It’s the 23rd of June, and today is Midsummer Eve, and tomorrow is Midsummer’s Day or St Johns day. I was just perusing my copy of the Weather Lore book compiled by Richard Inwards in 1898 as you do, to see if there were any sayings concerning midsummer, and I found quite a few, one of the best of them is this one:
If it rains on Midsummer Eve,
the filberts will be spoiled.
I already realised that any proverbs, saying or rule concerning the weather were a complete nonsense, but the Weather Lore book which lists hundreds of them just reinforced it. A filbert by the way is a type of hazelnut, and it looks like the crop will be reasonably good this year, apart from parts of Wales. Another classic is this one, which seems rather apposite for this year:
Weatherwise, it looks like there’s an interesting weekend ahead of us. The low that develops tomorrow, proves that the old adage of three fine days and a thunderstorm is still alive and kicking (figs 1 & 2). I never realised that the phrase was coined by George II, but it was, according to a 2011 Daily Telegraph article by Philip Eden. And we aren’t out of the woods even when that system has cleared out-of-the-way, because later on Sunday things look like they’re going down hill again, especially in the south. There’s a reasonable amount of agreement between the UKMO and the GFS models for Saturday as far as I can see, which is good, particularly when it’s just over 24 hours away.
It looks like the Met Office are going for both events in a big way as far as warnings that they’ve just issued is concerned. Strangely, they exclude the overnight rain tonight in the southwest from the first yellow warning (fig 3), they obviously don’t see the amounts of rain as causing any significant problems, we shall see.
It looks like model guidance is indicating that the rain that will spread north later on Sunday will be a bigger problem in the south though (fig 4).
Another touch of frost in places overnight, with air temperatures down to -1.8°C across the southeast of England this morning (fig 2). There has been a more general and sharp ground frost across most of the southern and eastern England too (fig 1), which won’t have please a lot of gardeners.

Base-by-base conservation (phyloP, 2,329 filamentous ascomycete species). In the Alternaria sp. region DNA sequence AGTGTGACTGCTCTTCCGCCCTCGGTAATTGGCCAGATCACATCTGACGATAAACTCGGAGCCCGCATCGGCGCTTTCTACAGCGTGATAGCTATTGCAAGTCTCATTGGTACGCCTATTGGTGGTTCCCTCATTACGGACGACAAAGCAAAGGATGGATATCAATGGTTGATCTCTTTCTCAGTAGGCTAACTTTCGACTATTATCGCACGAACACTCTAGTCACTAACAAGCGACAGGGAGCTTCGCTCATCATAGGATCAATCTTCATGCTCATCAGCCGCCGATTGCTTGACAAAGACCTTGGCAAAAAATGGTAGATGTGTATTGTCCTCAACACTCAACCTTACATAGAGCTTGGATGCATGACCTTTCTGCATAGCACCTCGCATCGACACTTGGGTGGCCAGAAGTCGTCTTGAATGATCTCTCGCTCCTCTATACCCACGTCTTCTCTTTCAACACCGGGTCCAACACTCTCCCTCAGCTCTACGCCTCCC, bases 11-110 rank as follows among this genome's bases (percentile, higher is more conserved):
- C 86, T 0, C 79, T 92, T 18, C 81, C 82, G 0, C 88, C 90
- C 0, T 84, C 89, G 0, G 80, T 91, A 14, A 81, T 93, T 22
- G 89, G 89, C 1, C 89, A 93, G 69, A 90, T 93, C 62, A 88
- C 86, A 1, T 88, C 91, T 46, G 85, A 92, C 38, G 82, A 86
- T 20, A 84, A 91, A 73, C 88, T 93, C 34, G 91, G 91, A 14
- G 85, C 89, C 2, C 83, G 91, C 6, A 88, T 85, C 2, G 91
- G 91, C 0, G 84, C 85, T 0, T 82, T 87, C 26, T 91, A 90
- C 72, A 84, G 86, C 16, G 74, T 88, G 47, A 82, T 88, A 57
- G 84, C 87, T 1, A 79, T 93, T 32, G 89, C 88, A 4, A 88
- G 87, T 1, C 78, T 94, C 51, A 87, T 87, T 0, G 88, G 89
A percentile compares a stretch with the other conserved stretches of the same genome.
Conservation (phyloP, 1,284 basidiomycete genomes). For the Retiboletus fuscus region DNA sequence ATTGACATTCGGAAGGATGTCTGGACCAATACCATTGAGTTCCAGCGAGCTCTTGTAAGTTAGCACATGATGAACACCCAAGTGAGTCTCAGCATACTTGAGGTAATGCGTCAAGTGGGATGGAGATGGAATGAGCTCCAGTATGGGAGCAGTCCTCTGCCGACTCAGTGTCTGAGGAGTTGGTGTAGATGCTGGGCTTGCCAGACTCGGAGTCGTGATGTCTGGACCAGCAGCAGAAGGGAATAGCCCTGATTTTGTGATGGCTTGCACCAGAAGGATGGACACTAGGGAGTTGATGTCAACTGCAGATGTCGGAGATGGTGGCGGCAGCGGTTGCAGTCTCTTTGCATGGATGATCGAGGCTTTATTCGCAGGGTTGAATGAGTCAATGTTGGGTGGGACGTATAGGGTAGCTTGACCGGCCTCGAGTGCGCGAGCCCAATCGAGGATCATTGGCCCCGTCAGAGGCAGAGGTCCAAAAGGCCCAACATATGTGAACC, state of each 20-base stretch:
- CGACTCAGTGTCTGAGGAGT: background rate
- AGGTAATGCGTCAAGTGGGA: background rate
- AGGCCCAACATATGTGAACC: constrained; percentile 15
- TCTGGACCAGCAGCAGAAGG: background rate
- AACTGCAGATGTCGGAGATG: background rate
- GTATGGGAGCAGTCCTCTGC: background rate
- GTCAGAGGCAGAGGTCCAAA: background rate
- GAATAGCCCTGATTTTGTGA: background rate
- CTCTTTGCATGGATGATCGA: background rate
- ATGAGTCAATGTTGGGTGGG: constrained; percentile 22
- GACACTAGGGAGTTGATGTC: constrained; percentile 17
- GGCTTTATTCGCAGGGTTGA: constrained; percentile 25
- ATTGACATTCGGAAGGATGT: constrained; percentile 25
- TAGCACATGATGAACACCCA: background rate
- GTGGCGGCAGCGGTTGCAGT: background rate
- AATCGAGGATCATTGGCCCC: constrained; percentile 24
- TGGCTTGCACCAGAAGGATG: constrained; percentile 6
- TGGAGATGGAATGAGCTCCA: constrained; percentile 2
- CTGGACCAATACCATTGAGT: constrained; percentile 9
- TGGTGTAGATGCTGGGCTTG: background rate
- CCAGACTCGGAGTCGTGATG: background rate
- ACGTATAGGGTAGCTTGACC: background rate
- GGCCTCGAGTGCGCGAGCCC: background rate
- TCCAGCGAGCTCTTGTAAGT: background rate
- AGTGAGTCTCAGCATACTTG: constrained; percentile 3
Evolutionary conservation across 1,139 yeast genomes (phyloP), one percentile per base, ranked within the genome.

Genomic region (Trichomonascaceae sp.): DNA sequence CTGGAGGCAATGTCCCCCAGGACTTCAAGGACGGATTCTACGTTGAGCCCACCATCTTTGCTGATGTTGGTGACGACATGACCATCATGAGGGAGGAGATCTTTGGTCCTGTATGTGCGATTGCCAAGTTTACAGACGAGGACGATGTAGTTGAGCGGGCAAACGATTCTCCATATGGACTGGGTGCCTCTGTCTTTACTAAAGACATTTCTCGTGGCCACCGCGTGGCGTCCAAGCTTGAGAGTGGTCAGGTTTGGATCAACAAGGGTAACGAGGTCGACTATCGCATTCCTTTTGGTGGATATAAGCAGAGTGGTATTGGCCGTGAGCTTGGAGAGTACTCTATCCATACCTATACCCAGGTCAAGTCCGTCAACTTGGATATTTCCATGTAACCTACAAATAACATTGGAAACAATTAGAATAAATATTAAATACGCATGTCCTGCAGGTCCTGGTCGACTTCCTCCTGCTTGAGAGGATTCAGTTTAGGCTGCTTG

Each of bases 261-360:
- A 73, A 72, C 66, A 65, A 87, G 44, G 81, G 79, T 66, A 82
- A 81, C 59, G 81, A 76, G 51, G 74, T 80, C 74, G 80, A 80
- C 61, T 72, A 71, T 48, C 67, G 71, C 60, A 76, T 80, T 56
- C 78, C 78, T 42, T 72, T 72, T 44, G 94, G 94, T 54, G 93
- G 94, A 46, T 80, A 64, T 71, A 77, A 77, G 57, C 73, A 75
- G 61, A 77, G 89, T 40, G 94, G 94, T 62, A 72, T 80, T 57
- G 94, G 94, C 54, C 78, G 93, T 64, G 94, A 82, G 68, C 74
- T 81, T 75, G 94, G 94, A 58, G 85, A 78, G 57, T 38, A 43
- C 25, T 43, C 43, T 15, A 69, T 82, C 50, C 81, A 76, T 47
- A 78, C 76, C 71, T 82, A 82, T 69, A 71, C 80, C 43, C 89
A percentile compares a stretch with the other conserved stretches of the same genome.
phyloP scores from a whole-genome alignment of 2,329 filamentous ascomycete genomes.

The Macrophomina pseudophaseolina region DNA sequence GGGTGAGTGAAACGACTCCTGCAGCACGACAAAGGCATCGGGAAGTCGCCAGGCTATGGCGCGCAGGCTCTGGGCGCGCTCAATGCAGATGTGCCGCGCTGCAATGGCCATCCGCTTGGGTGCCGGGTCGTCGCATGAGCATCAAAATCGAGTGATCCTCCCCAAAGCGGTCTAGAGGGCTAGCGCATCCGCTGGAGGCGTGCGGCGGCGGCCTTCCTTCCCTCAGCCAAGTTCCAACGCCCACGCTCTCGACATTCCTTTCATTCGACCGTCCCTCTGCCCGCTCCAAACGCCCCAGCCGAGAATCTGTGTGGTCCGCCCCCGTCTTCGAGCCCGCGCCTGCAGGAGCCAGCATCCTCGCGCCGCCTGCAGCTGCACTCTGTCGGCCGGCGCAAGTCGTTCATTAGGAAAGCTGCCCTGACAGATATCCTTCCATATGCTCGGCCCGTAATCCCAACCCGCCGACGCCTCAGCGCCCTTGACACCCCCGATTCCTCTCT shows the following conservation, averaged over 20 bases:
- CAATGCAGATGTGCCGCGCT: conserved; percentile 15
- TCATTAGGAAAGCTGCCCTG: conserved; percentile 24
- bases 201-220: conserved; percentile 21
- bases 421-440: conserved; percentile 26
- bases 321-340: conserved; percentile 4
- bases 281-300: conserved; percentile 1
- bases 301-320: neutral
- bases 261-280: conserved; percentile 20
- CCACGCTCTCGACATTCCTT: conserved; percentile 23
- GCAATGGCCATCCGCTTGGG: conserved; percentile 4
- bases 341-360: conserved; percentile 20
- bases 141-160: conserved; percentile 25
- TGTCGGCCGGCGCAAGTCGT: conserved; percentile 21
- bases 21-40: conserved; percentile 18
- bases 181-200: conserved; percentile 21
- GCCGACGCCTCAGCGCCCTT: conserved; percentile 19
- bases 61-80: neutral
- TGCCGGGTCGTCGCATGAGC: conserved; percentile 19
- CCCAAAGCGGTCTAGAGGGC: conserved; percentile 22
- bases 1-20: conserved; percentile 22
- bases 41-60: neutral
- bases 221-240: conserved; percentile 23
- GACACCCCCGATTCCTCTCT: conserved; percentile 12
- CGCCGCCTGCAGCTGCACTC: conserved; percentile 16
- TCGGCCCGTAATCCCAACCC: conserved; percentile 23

In fact the cold air at the moment is quite widespread across much of northern Europe and eastern Russia (fig 3), nothing exceptional, but because it comes after another relatively mild Winter and Spring so far, it’s come as a bit of a shock to some. And remember – ne’er cast a clout till May be out.
According to the latest forecast charts (fig 3) it looks like we are in for a spell of cold easterly winds right through this coming weekend along the south coast and especially in the southwest. In fact it might not be till the middle of next week before that nagging easterly starts to veer round to the south. Today feels more like January than the middle of March in our part of Devon, and it reminds me of the old rhyme:
When the wind is in the east,
‘Tis neither good for man nor beast;
When the wind is in the north,
The skillful fisher goes not forth;
When the wind is in the south,
It blows the bait in the fishes’ mouth;
When the wind is in the west,
Then ’tis at the very best.
Hopefully the frontal cloud that’s spinning around the low might start to thin and break by Saturday and at least then we might get some sun, although the easterly will still be blowing. Further north things look more quiet under the influence of an anticyclone that’s firmly anchored over northern England, so there it will be more a case of sharp overnight frosts, followed by sunny days.